Thursday, December 30, 2010
Adventure on Kid's Social Networks Land
Yesterday night my casual stop by my daughter's bedroom to steal a kiss turned out into a fascinating and then scary experience.
My daughters Nicole (10) and Angelina (7) have been into kid's social networks for around 3 years.
While my older daughter Nicole was obsessively pursuing Club Penguin's cheats, my younger daughter Angelina, 7, was all about having boyfriends and of course later breaking up with them.
Recently they switched to RoBlox.com, as Club Penguin is totally "boring", according to them. On the new site they continue with the same pursuits. Nicole is playing games, accumulating points and building her own games. In the meantime, Angelina is taking the dating scene to the next level.
Back to yesterday night! Apparently, Angelina, also known as "roGirlsRock" just broke up with "Amit...", her boyfriend from the last two months to be with "Xenergy...".
"Xenergy..." suggested Angelina would get an iPod app called Text Plus (not the first one that appears on the search, but the second one) which allows kids to text each other from any iOS device from ficticious numbers (as the phones and internet separation line gets blurry, a kind of cool concept, freemium, pay $2 a year if you want to chose your number). So, we did install the app. Then, we tried to send the fake text plus number to her "boyfriend", and roblox acted as if it was doing that, but indeed it was actually completely blocking it and never sending the whole line to the other players.
Letting the experiment continue ... we launched the Text Plus app.
First thing I realized launching the app is that text plus, as opposed to most kid's networks does allow you to publish your picture. So glad I was there! We take a pic of her roblox character and add it to her profile. Next thing I see on the incoming text is instructions on how to take her own pic. Then, the kid sees that Angelina uploaded her character's pic and asks "ro" as he calls her:
- Send me a pic of you.
At this time I'm completely stressed out knowing that Angelina is having a super rush with her new boyfriend but this is potentially and absolutely wrong. All sort of scenarios appeared into my mind: could this be a kid's predator? would this be just a normal teenager doing their normal thing? after all texting and interchanging pics, is what teenagers do! Either way, this is way too much for Angelina, even with her social smarts she is only 7! Actually, she just turned 7 today!! I instruct her to tell the kid she can't post pics of herself, she's only 7. At that point, even she gets scared and writes:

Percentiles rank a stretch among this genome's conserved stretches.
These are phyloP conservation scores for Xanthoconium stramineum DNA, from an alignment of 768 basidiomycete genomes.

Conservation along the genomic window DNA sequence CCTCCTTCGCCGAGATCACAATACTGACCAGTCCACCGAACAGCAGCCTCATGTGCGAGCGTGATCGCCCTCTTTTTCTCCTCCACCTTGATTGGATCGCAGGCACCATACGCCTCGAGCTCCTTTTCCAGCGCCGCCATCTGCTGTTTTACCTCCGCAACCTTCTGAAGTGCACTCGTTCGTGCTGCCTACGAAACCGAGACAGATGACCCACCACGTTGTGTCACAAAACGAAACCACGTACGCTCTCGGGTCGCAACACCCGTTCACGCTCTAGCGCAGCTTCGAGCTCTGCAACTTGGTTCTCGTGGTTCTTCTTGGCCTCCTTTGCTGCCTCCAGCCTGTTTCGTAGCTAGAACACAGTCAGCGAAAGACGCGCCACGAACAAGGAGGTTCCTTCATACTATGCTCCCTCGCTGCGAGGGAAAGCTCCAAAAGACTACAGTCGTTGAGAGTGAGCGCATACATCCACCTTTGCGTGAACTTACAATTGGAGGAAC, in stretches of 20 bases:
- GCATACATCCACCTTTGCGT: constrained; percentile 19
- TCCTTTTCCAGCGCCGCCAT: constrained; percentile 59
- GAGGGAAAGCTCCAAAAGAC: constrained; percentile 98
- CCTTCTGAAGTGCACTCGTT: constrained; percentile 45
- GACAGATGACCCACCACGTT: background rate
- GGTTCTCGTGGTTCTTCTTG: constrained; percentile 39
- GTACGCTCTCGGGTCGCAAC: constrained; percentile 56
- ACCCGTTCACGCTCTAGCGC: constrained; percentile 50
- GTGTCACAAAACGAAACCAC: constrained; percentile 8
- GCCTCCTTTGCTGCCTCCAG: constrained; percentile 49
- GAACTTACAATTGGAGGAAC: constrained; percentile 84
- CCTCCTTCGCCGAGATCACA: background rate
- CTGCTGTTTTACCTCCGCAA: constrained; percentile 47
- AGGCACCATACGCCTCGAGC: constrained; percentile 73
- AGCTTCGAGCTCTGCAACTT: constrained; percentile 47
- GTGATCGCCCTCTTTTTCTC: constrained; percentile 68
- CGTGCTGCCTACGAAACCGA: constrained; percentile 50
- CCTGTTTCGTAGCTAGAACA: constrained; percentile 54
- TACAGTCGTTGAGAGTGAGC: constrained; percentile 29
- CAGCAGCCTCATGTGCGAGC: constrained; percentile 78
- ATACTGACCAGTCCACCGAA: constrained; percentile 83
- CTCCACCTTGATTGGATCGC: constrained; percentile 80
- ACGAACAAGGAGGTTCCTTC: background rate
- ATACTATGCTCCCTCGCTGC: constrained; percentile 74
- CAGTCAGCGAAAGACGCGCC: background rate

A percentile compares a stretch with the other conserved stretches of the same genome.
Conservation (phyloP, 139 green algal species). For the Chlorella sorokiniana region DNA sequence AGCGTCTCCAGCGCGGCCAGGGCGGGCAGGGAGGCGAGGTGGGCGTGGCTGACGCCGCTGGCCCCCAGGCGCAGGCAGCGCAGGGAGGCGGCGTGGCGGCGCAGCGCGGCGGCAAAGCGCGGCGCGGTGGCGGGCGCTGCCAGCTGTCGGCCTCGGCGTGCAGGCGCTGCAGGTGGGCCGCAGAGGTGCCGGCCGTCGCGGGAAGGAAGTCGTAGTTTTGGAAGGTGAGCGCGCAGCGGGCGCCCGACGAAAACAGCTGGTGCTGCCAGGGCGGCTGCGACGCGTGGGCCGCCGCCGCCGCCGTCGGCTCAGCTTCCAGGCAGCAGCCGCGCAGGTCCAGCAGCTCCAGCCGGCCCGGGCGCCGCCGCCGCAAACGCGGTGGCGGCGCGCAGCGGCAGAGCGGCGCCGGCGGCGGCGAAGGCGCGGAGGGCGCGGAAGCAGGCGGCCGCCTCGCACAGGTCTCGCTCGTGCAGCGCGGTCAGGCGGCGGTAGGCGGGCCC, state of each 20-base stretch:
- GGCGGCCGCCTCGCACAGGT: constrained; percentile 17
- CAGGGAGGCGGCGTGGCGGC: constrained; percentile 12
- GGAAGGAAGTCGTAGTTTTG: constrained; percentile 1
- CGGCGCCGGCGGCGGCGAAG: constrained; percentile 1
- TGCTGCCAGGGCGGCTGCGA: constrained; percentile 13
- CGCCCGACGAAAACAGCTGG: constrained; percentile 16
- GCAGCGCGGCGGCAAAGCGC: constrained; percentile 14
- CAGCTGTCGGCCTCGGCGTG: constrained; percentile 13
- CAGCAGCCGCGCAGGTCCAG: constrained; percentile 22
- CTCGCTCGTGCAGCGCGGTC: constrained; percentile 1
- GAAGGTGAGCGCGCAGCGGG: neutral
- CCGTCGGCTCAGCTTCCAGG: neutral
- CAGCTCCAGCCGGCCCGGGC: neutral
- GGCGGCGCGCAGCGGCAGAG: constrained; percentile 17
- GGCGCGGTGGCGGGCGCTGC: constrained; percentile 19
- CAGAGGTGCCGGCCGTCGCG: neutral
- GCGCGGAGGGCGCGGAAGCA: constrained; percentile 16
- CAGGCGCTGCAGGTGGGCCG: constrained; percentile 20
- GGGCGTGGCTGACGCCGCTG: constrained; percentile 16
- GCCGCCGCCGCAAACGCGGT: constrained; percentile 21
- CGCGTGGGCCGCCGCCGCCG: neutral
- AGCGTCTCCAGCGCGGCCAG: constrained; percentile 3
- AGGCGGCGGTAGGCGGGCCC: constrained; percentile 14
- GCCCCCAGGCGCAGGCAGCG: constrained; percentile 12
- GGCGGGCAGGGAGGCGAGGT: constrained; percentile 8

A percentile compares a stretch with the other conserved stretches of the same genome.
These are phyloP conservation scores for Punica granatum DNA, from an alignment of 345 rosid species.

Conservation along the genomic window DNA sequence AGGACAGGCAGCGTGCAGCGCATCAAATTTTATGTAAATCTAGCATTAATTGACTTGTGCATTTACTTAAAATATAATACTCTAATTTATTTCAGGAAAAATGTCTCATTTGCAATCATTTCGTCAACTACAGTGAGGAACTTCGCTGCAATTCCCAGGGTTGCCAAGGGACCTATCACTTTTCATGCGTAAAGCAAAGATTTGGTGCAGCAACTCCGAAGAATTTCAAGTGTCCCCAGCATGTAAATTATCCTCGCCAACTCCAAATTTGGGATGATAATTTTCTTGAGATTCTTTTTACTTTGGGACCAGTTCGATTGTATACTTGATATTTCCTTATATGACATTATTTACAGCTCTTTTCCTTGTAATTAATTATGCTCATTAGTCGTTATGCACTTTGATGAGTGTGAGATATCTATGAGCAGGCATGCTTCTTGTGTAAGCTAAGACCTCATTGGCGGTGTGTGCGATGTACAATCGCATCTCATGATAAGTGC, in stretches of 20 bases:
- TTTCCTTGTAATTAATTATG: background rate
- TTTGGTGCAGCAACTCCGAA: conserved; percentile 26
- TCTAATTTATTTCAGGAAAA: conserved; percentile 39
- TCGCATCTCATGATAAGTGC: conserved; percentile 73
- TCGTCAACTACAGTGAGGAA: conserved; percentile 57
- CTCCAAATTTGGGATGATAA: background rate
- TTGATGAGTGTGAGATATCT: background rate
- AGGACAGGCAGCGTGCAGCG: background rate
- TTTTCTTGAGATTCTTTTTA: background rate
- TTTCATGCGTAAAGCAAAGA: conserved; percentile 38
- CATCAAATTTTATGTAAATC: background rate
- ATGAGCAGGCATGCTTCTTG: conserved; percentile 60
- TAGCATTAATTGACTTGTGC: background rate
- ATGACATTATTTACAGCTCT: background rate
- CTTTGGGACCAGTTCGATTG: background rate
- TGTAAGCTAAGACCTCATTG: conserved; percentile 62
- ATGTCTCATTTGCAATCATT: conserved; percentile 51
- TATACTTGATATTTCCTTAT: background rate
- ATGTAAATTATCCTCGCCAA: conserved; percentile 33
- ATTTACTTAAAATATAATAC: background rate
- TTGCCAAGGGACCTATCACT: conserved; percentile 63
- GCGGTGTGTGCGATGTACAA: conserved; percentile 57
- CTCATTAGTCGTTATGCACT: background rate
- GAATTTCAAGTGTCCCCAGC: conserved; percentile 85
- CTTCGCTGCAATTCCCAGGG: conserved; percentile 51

- "I'm breaking up with you".
The kid goes:
- "Ow. why?".
Then, we both decide she could be friends but no pics, you've got to realize all of this is happening super fast.
So he's sending pics of some tiger in the snow and all seems back to pretty naive.
A second later there we go again, Angelina is sending pics of our office (not including herself) and that instant I remembered that some day I read that's the way they do it, they ask kids to send pics of anything and once they get into the habit and comfort they go back to the personal pics request. Paranoia! Paranoia!!
I really have no way to tell if this is a total pervert or a completely normal teenager and I keep thinking this is nuts! There should be a way to know who's who in the net, which brings me back to my previous post on Digital Identity through Social Networks Algorithms.
Anyway, we both knew we had to stop just around the same time my husband become aware of the situation and his common sense was luckily stronger that my curiosity to understand how things work ... so that's the end of "Xenergy...", I guess Angelina will have to go back to "Amit..." who didn't ask for a pic in two months :)
1. No communications outside roBlox except with real world friends. At least inside roBlox most communications between kids are public.
2. No pics exchange until she's 10, to be continued ...
It seems amazing to me that a kid can save so much "real life" pain and learn many lessons online in "test mode". On the other hand I find myself and my daughter completely un-prepared to handle all the new situations that arise with this new culture.
Suggestions are welcomed!!!!